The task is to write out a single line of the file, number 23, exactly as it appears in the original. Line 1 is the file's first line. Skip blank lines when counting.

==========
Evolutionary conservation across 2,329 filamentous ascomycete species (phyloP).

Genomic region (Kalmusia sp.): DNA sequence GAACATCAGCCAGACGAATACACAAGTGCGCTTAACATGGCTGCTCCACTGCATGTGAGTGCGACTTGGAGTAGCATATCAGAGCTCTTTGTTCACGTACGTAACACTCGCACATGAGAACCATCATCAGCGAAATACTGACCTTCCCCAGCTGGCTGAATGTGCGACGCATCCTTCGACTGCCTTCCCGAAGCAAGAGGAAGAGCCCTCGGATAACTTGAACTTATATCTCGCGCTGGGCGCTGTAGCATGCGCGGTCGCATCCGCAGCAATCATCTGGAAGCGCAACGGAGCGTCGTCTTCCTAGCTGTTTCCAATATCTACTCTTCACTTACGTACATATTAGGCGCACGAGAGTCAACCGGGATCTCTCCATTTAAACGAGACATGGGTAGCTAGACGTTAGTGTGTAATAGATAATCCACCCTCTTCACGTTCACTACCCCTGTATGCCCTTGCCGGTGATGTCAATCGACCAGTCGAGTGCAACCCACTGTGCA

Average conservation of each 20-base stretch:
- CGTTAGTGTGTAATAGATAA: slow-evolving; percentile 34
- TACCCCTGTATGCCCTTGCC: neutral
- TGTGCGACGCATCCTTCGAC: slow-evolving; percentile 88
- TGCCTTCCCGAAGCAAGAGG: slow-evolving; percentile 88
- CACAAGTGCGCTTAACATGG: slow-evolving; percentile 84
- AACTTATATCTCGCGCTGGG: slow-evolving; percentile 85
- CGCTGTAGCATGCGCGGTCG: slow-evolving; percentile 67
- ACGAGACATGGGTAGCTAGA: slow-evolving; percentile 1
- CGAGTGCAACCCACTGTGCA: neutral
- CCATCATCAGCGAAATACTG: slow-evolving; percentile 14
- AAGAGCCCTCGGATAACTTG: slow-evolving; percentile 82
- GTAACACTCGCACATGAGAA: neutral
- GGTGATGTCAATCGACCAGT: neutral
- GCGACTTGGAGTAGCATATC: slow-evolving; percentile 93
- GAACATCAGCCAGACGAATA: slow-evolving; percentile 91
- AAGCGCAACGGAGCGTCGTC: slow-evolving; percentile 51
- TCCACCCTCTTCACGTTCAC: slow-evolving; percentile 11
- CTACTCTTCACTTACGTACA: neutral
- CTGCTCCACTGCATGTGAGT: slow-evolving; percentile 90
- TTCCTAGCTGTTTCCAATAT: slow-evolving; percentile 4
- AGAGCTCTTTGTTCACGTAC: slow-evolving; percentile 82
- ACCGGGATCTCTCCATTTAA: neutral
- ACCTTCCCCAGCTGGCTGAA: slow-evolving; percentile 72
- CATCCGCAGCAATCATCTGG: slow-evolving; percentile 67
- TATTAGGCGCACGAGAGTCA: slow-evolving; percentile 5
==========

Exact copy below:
- TTCCTAGCTGTTTCCAATAT: slow-evolving; percentile 4